If I hadn't had that tree with the perfectly placed branch... I wouldn't have even tried it from standing.
Dang, that's a big shooting stick . BTW, excellent pictures and thanks for sharing.
I have a Harris bipod that swivels and extends from prone to sitting (13"-27" ?). My preferred shooting positions in order are; prone, sitting, kneeling (supported if possible), and standing as last resort and supported if possible.
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I went on my first elk hun thtis year and I learned alot. I practiced offd a bi-pod alot and off my pack prior to the hunt. I think rather than a certain position, one should just practice the fundamentals of good shooting. I have a mentaL checklist I go thru ...
1. Good sight picture
2. Good cheek weld
3. Breath control
5. Good follow thru
The position I shot from this year was on both knees leaned on a rock w/ my rifle on my pack.I actually was kind of laying prone on the rock at 40 degrees shooting uphill. Does that make sense??
That makes perfect sense. I am a firm believer in scrapping the range time, and just driving until I find a place that will offer me the distance that I want to practice my shooting. I shoot mostly from a taller bipod, but I also shoot alot from my pack, a rock, stump, etc.. Sure it is impressive to have a piece of paper with one little ragged hole in it, but I think it is much more impressive to have a 1" group shot in truly "field" positions.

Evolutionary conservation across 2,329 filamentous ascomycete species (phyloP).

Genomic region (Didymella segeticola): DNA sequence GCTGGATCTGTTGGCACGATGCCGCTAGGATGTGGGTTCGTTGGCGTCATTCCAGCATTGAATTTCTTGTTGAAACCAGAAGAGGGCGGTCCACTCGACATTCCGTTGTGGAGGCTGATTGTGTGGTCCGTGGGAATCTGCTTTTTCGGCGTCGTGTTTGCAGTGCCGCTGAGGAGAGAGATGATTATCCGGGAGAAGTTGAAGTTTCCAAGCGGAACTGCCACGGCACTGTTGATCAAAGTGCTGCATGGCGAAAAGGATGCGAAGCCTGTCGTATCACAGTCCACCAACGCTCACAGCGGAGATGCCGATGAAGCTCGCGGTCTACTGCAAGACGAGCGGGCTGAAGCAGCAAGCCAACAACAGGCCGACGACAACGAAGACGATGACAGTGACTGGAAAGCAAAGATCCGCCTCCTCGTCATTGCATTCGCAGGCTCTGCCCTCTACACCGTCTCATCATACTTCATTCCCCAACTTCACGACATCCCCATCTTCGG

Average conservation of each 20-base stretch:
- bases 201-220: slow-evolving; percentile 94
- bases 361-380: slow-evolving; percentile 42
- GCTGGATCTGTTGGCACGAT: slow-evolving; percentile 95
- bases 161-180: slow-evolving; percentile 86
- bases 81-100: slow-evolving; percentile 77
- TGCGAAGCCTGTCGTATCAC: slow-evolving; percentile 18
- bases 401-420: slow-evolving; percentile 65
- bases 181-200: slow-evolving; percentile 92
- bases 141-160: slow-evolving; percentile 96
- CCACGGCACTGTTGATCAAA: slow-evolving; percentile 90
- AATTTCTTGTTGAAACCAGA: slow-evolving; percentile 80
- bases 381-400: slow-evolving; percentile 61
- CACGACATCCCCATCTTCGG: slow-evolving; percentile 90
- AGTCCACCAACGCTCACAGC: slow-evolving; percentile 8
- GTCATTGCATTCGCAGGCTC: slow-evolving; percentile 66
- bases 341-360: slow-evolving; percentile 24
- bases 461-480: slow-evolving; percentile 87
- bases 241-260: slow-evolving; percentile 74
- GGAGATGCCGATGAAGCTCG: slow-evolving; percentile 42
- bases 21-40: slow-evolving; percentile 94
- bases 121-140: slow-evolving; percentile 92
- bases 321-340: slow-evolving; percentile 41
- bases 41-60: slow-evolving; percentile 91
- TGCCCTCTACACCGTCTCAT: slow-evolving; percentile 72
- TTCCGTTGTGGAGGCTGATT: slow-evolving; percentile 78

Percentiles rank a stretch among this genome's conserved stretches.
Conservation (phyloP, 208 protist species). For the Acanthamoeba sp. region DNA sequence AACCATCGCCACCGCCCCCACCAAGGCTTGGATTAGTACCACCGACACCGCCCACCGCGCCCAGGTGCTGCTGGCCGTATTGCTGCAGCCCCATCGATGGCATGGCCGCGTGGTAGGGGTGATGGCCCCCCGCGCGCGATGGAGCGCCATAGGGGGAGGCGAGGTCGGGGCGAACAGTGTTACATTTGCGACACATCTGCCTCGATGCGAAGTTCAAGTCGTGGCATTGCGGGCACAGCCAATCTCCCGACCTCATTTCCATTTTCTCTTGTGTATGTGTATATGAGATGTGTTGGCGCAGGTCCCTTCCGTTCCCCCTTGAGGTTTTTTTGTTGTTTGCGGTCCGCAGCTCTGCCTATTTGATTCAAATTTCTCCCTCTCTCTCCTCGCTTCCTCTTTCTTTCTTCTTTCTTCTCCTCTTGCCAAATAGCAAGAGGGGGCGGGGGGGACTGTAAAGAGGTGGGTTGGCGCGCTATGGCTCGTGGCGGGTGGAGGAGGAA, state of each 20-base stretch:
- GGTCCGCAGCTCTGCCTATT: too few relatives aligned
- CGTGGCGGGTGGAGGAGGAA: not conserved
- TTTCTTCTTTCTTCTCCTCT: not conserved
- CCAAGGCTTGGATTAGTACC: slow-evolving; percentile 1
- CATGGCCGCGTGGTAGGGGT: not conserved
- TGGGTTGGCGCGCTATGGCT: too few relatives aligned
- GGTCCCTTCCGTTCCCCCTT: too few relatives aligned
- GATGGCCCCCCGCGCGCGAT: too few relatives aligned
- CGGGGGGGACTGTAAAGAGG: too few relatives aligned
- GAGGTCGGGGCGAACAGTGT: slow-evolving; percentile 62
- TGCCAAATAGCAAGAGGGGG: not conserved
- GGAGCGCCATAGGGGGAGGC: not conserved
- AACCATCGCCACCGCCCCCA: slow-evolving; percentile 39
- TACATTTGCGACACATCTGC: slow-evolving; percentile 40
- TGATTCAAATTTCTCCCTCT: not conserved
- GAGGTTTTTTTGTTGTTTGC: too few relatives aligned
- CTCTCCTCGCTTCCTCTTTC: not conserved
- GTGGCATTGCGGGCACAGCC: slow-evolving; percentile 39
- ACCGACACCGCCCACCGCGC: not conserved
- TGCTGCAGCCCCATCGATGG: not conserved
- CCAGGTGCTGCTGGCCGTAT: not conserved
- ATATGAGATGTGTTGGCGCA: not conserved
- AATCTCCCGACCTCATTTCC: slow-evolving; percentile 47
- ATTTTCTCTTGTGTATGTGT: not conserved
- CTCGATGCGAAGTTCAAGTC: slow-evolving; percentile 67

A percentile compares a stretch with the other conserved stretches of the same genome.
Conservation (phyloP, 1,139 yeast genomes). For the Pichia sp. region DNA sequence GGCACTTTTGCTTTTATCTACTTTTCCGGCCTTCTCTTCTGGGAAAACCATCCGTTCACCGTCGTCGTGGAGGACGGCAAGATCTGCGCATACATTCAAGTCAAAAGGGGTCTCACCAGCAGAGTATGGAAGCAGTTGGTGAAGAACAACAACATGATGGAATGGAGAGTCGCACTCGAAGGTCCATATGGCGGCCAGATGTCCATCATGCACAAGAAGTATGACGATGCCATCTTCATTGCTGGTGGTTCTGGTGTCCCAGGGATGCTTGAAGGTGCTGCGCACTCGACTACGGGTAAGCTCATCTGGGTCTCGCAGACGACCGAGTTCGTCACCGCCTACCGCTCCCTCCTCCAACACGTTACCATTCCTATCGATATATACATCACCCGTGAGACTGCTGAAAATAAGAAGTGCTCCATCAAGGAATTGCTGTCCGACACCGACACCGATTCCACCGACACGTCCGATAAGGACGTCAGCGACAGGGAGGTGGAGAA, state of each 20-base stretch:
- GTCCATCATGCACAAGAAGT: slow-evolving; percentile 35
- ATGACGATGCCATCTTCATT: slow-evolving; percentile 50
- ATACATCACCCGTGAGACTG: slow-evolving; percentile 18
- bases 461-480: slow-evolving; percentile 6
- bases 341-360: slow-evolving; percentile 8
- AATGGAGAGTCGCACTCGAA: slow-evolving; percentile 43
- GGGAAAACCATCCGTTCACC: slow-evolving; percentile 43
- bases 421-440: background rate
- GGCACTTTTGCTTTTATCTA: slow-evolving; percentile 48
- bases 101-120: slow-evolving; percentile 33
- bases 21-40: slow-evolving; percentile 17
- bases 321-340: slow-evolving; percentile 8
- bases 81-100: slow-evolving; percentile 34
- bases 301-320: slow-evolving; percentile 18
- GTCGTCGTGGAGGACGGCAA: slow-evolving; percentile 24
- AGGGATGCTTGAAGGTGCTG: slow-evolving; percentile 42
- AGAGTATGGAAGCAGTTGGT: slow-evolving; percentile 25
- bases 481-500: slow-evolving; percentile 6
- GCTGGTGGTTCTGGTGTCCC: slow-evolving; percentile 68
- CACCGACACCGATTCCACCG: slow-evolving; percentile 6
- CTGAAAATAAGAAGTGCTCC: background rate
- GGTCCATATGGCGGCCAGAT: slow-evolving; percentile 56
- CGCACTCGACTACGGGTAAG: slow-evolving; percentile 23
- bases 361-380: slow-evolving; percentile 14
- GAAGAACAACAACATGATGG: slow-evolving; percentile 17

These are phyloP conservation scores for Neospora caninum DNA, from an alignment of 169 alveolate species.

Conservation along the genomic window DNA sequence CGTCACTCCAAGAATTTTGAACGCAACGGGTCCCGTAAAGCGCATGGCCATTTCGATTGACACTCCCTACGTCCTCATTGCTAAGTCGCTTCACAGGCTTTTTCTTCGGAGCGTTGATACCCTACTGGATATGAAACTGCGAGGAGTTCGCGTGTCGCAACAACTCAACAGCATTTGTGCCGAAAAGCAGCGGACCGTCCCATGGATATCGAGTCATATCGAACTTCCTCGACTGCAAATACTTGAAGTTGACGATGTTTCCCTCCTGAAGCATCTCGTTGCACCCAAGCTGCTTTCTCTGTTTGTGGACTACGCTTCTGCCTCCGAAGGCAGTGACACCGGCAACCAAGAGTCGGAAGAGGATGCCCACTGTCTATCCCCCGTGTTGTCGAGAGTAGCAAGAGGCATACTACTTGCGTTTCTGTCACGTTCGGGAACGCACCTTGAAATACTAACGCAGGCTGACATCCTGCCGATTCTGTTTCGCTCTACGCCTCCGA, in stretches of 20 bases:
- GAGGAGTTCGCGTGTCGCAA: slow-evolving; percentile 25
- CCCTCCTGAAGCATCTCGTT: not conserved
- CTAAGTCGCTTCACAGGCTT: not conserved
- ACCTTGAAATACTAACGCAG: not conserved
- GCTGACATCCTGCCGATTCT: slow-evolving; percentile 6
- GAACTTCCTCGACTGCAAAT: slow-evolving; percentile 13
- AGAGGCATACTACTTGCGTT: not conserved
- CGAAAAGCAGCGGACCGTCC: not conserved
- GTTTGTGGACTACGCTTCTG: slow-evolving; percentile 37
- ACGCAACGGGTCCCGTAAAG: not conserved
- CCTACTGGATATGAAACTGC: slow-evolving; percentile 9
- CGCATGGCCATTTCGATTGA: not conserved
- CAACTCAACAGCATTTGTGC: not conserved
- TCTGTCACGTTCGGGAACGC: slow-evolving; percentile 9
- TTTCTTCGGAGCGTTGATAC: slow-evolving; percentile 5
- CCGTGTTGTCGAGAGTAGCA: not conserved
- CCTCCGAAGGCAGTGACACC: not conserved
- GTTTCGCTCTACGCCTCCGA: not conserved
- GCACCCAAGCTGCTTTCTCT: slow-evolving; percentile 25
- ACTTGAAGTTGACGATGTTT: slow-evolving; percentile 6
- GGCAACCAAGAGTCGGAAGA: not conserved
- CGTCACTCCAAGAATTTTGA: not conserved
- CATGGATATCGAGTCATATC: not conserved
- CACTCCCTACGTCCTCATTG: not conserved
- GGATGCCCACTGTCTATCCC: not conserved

It is essential to all of us hunters to practice under the conditions that we intend to hunt in. If you hunt in the rain, go out to the country and shoot from field positions in the rain for practice. Heck, my son and I even go out from time to time in winter storm conditions to shoot. What better way to find out the way your gun will perform under those conditions than to try it. Unless you plan to haul a shooting bench with you, you step away from the bench and learn to shoot from a natural undefined position.
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I fully agree in using the terrain to your advantage as a rest. Trees, rocks, down timber are all great, add your pack and it can be even better. I have a tall bipod, but it adds too much weight to the front of the gun to make carrying comfortable. I do always carry a set of stony point collapsable shooting sticks and have made my longest elk kill to date with them, 582 yards cross canyon in the snow. The shooting sticks aren't rock solid by themselves, they require you to do your part. When time is short, a kneeling or sitting shot will always work. This years elk fell to a kneeling shot at about 150 yards and he was on the run, the result wasn't as good for my horse however, she really didn't like the noise from the muzzle break and that resulted in an extra 600 yard run to get her.
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+1 with ejones338,
Practicing in the conditions that you will be hunting are a must. I thought I was the only crazy one to go out when it is raining hard, to practice some shots to see how they perform, I now know I am not
This has been a very useful thread. I also believe that the mental checklist is a very important thing to do no matter what position you shoot from.
I carry 2 sets of bipods, one short and one large. And I only use them when I can get set up for the shot with time and an unaware prey. If not, the backpack, sling or knees work just wright. Of course not for long range shots, that need perfect preparation, and position.
Just my thoughts.